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India Prospects in Science and Technology
https://photius.com/countries/india/economy/india_economy_prospects_in_science~8846.html
Sources: The Library of Congress Country Studies; CIA World Factbook
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    Some observers of the Indian science and technology community, while acknowledging its strong points, complain that there is a lack of communication and coordination among the numerous science and technology institutes. They also have commented that because of a lack of materials and purpose, the quality of some government laboratories is low and that quality-control research is found primarily in the private sector. Although little movement is being made toward privatization of science and technology research, the government is trying to bring private industry--where there is more innovation and competitiveness--into the research process. In the 1990s, a considerable amount of discussion and experimentation is occurring in the area of technology transfer from fundamental research institutes to the marketplace.

    On a more fundamental level, it has been observed that there often is, at best, a tenuous link between major financial investment in research and development and the results enjoyed by India's society and economy. Despite major achievements in such fields as agriculture, telecommunications, health care, and nuclear energy--many of which derived from foreign technology inputs--parts of India's population face malnutrition, depend on bullock carts for transportation, suffer from diseases wiped out in many other nations, and use cow dung and wood for fuel. Although the government has decentralized to some extent, inordinate government control over planning and operation of research institutions continues, and the weak link between the research and industrial sectors persists. However, with its sizable domestic- and foreign-trained base of scientists and engineers and considerable participation in the scientific programs of official international organizations, India has immense potential for self-fulfillment and technological aid to other Asian nations in the early twenty-first century.

    In the mid-1990s, the Indian economy appears to be at a crossroads. The economic system established after independence, which was marked by a large public sector, a tightly regulated private sector, and a limited role for foreign trade, is under attack from many quarters. However, the extent to which the government is willing and able to make changes remains unclear, and the opposition of vested interests to liberalization makes it likely that reforms will continue to take place only gradually.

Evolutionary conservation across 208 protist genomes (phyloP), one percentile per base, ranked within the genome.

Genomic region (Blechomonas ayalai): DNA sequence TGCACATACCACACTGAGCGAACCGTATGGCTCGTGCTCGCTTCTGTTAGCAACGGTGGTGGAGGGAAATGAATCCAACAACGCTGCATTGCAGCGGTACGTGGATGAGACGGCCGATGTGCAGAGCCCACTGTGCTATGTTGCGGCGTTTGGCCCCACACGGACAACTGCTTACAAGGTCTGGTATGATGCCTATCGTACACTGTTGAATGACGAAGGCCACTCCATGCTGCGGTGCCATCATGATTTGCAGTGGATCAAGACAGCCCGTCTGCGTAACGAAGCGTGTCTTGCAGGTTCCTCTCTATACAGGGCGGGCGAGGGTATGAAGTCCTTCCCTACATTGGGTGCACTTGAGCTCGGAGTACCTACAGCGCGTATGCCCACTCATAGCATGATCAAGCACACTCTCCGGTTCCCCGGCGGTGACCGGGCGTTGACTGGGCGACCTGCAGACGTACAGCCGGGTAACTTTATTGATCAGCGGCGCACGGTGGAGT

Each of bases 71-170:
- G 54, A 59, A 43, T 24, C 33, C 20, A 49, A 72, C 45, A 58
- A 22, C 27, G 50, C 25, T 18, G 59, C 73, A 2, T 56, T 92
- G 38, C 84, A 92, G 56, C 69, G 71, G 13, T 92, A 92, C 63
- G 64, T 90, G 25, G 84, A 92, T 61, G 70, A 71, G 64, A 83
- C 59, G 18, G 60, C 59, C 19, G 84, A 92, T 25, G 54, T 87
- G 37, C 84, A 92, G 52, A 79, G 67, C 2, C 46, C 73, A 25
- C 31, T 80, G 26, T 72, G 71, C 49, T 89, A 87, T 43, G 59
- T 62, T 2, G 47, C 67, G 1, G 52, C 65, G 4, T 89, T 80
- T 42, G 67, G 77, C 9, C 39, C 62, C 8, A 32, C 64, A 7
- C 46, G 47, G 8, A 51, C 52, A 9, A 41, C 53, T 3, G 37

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    A good survey of the Indian economy from independence until the mid-1980s is V.N. Balasubramanyam's The Economy of India . The various essays in The Indian Economy: Recent Development and Future Prospects , edited by Robert E.B. Lucas and Gustav F. Papanek, cover the same period and also evaluate the early stage of the "new economic policy" of the mid-1980s. For more recent developments, the periodical literature is the most useful, especially the articles in Economic and Political Weekly [Bombay]. Also helpful are Bimal Jalan's India's Economic Crisis , which covers the 1990 balance of payments crisis, and the volume he edited, The Indian Economy: Problems and Prospects , which reviews India's economic conditions since 1947. India in Transition: Freeing the Economy , by Jagdish Bhagwati, is also an important contribution to the analysis of India's economic reforms.

    The most current and easily accessible sources on the economy are two publications of the Economist Intelligence Unit in London: Country Profile: India, Nepal , an annual survey of the economy; and Country Report: India, Nepal , a quarterly publication that includes the latest economic information. The annual Economic Survey , prepared by India's Ministry of Finance, reviews economic developments in each fiscal year. The Ministry of Planning's Statistical Abstract , which is published at irregular intervals, provides considerable statistical information, including the most recent released by the government.

    There are numerous works on Indian science and technology. A.K. Bag's Science and Civilization in India , Abdur Rahman's Science and Technology in Indian Culture , and the Directory of Scientific Research Institutions in India , published by the Indian National Scientific Documentation Centre, are useful. Also very useful are annual and other reports from various scientific institutions, such as the Indian Institute of Science, and government science agencies, such as the Council of Scientific and Industrial Research and the Indian Space Research Organisation. Several articles by William A. Blanpied are helpful critiques of India's scientific and technology developments. (For further information and complete citations, see Bibliography.)

    Data as of September 1995


    NOTE: The information regarding India on this page is re-published from The Library of Congress Country Studies and the CIA World Factbook. No claims are made regarding the accuracy of India Prospects in Science and Technology information contained here. All suggestions for corrections of any errors about India Prospects in Science and Technology should be addressed to the Library of Congress and the CIA.

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Revised 27-Mar-05
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